As a parent it’s easy to forget that stuff. Even after my epiphany at the ball game, I found myself frustrated later that afternoon when Loch went to a birthday party that included swimming. Knowing I couldn’t take him in the water myself – a trauma for his ex-lifeguard mama who now gets too tired – I took along his speedo swim jacket to ensure his safety. It’s not a life jacket per say but a floatation device that, should you be paddling and kicking, will keep you above the water. He was dying to swim, but as soon as he was in the pool he was clutching at the wall and crying for help. He’s taken lessons on and off since he was 1, and for the past 5 months he’s been in lessons every single week. I’ve seen him swim clear across a pool unassisted more times that I can count. But here he is on the edge of the pool – wearing a floaty – totally panicked and crying. Now, if I truly believed he was scared to his core – the way he is of dogs – I’d feel differently. But I could tell that this was more a matter of getting attention and a lack of focus. He’s got a bit of a focus problem. He’s so interested in the world that he tends to get distracted when he’s not totally engaged. His skiing instructor told us he was “a gifted and natural skier when he wanted to be”  but when he was distracted he lost all apparent skill.

I LOVED this weekend. He was so keen and interested. It was great to watch!

This is what I was witnessing in the pool. I talked to him at the edge, and when he finally accepted that his vest would keep him up, he started having fun. It was lovely to see him kicking and paddling around the pool. To watch him interacting with his pals in the water and really enjoying the day, but there was a part of me that had to keep reminding myself not to feel disappointed he was in the vest, not keeping up with his friends swimming on their own. I know he’ll eventually learn and that it’s important he’s happy and confident in the water first, but it’s so hard not to want to speed things along. Mentally I know pushing him won’t help, frankly it’ll probably just hinder, but the voice inside my head is screaming “I was swimming at 4. Why isn’t he? What am I doing wrong?!”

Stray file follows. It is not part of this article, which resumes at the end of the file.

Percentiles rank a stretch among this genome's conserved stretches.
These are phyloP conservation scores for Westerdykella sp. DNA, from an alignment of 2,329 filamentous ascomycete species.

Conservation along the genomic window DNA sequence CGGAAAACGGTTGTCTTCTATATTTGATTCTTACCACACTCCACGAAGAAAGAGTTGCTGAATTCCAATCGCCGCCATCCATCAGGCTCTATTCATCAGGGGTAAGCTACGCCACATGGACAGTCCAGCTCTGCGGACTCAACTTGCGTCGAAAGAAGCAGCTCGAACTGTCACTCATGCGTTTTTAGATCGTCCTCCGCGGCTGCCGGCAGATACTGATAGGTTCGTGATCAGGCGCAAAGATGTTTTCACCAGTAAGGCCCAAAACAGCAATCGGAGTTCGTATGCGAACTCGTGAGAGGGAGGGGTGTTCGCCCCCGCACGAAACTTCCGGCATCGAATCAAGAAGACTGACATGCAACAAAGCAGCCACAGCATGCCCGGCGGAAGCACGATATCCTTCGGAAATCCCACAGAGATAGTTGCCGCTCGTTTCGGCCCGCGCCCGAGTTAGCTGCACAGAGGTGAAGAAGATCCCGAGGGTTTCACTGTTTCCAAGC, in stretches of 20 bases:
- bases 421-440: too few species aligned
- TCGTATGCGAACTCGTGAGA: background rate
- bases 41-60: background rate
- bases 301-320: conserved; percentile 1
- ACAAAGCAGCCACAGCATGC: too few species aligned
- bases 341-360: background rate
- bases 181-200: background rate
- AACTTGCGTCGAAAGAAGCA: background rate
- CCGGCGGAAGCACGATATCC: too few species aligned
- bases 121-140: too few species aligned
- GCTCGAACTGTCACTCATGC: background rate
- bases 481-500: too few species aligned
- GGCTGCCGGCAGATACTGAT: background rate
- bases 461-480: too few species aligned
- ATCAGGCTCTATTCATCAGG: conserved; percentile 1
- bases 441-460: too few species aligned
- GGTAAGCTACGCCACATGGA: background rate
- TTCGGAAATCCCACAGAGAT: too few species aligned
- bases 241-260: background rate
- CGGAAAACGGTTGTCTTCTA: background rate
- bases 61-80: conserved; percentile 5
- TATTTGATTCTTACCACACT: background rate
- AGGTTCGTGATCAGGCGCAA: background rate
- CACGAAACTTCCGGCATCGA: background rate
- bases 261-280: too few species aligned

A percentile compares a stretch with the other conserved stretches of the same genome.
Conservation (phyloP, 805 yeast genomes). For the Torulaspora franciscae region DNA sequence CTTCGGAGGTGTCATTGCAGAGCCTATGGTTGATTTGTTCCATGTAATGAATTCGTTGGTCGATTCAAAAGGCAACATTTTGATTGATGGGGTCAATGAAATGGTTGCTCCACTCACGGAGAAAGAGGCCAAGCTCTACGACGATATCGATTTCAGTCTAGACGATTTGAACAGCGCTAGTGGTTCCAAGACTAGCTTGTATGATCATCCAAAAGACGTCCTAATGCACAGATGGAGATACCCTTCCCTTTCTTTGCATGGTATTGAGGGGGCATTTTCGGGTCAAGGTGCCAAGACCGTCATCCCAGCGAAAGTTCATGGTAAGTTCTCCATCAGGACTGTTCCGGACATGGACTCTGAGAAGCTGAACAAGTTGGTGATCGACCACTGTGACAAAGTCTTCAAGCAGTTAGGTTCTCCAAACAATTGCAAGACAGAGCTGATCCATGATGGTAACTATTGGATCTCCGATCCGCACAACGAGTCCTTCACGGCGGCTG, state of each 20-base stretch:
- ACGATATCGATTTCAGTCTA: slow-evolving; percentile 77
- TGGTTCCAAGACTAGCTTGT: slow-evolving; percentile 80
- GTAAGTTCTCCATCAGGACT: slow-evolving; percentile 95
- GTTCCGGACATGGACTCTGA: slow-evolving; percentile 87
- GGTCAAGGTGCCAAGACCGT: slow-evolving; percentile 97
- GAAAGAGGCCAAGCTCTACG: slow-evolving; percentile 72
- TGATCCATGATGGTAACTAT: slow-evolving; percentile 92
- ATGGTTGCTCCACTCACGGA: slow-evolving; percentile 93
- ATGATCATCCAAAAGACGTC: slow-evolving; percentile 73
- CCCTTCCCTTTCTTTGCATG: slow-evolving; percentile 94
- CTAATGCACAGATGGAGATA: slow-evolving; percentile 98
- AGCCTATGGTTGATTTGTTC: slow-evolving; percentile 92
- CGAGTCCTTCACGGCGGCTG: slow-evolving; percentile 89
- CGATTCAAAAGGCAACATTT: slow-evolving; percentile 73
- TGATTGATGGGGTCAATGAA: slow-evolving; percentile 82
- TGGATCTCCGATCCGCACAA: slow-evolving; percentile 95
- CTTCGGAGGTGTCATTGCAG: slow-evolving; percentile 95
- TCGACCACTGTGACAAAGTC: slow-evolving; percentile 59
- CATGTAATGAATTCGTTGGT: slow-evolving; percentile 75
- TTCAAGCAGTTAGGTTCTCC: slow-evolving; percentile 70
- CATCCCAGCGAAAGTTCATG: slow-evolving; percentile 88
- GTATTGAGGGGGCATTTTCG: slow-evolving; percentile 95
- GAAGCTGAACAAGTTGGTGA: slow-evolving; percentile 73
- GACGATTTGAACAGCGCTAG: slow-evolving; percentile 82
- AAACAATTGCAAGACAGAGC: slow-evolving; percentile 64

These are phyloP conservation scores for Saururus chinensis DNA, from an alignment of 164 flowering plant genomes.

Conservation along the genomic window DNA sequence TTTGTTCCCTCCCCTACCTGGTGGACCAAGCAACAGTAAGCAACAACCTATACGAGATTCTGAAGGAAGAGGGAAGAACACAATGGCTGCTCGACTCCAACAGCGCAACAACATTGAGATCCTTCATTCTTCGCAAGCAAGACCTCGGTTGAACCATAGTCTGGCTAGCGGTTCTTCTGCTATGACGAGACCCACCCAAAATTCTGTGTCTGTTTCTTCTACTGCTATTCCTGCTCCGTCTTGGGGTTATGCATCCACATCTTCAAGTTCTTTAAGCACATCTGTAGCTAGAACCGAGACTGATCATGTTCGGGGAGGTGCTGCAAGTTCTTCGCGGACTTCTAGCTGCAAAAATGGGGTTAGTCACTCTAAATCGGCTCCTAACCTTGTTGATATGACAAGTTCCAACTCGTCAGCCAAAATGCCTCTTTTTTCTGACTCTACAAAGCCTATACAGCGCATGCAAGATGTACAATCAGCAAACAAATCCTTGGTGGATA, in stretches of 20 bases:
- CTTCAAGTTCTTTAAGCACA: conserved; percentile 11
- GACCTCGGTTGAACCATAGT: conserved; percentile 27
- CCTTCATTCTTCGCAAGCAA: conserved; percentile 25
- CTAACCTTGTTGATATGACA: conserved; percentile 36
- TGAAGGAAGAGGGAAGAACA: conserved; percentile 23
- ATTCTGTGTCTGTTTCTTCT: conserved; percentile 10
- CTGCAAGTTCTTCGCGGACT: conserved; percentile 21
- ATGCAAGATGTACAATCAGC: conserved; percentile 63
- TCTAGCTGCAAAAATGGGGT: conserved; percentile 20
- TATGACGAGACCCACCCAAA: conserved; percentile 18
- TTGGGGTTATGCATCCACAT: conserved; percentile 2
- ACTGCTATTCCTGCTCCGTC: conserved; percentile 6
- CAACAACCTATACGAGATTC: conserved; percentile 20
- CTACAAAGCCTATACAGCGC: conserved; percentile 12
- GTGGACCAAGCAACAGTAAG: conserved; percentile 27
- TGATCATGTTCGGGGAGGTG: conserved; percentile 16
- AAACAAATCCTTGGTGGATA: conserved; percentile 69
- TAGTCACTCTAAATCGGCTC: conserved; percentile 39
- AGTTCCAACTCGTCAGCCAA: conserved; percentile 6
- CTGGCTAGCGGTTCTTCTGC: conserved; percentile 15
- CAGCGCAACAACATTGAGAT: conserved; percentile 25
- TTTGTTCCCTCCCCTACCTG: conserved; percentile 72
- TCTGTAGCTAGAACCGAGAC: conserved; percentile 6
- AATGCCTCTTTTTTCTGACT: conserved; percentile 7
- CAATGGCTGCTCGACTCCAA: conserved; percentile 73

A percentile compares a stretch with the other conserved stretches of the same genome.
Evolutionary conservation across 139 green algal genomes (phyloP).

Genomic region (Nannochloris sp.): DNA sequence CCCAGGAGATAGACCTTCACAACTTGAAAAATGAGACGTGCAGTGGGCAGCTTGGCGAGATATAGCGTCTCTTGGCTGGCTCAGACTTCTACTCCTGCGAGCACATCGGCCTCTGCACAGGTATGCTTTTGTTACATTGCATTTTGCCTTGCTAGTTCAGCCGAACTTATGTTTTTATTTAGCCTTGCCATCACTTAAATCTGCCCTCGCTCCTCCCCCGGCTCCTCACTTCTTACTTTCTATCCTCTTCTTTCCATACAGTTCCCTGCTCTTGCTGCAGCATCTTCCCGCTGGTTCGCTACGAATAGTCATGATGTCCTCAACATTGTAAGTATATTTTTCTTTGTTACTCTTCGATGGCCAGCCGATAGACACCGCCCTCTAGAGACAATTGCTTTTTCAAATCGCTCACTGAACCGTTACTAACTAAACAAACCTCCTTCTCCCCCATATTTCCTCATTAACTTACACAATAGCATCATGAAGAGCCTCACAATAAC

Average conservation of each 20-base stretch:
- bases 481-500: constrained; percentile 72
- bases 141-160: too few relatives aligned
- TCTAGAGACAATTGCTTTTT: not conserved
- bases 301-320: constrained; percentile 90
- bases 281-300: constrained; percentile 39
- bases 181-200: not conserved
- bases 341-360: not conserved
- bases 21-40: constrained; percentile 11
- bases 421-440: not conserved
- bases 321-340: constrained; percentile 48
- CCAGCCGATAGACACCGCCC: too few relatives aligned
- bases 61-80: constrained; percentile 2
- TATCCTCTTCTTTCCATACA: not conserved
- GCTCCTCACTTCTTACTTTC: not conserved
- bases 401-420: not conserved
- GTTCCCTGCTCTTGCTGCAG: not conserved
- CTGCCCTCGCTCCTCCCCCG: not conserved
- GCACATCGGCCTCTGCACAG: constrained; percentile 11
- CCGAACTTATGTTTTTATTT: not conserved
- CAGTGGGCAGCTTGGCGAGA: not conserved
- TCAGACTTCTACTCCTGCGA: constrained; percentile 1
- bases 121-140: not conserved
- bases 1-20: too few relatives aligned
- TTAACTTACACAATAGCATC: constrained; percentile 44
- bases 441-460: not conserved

Being laid back and relaxed is not my natural state. My resting anxiety level floats somewhere between aware and amped. I can enjoy a beach vacation and I’m happy to chill and read a book but my way of interacting with the world rests more in a state of alertness. I’m quite quick to get peeved. I have little patience for mismanaged situations (the team dichotomies) or dense people (people who screw up their jobs due to lack of effort or brain power), and as someone who’s always worked hard to see results, being a parent is an interesting challenge in learning not to push my child to be where I’d like him to be, but accept – within reason – where he is without pressure.

My face kind of says it all.

I realize that people like me are often tough to be around. We get riled up and need to “fix” situations, or learn to accept them, and that can be difficult for us. I see the strain my anxiety puts on my husband and I truly make an effort to tamp it down. The thing is, as much as I’d like to let more things roll off my back – and parenthood has really required me to embrace this – I would never want to be a “relaxed” person. The world can’t be all chilled out, don’t worry, hakuna matata type people. Nothing would ever get done. I’m not saying I couldn’t use a lifetime supply of chill pills. I’m just saying I wouldn’t want to be on them all the time. Stress can be either an instigator to accomplishment or it can weigh you down. For the most part I’m the former.

There’s an old saying, if you want something done, give it to a busy person. I believe that. But what you have to keep in mind is highly functioning people also tend to be a little wired. It’s a trade off.

Is there a happy medium? Probably. Do I wish I had it? I guess. But, I’m used to being like this, and I only feel bad about it when I’m compared to more laid back people. Who would there be to say the things you’re too embarrassed to say, or handle the situation you wish was different but didn’t want to make waves, without my kind of person? Who would  send back your uncooked fish or get your drink order corrected? Who would make sure all the kids got a turn, or get you a second opinion at the hospital where the doctor on call appears to be half asleep and making bad decisions? It’s people like me that do that. The stressed out, high strung, tightly wound people. We’re the people who say no to the terrible hotel room. Someone will take that room, and they’ll pay the same amount as the people not looking at the the air conditioning ducts, but that person won’t be me, and if you hang out with me, it won’t be you either. In the grand scheme of things does my son’s team really matter? No. But I’ve paid and signed up for the full experience and if it isn’t that, you can take your “no big deal/hang loose/who cares” mentality back to Hawaii or Coachella because I’m not buying.

If that game on Saturday had turned out differently and Loch’s team had gotten clobbered been unable to play, my strain would have impelled me to speak and I believe ultimately everyone would’ve been better for it. But as it was, everything turned out just fine and I could, in all honesty, relax and enjoy.

I just have to hope that’s good enough.

Because it’s the best that I can do.

Go Cardinals!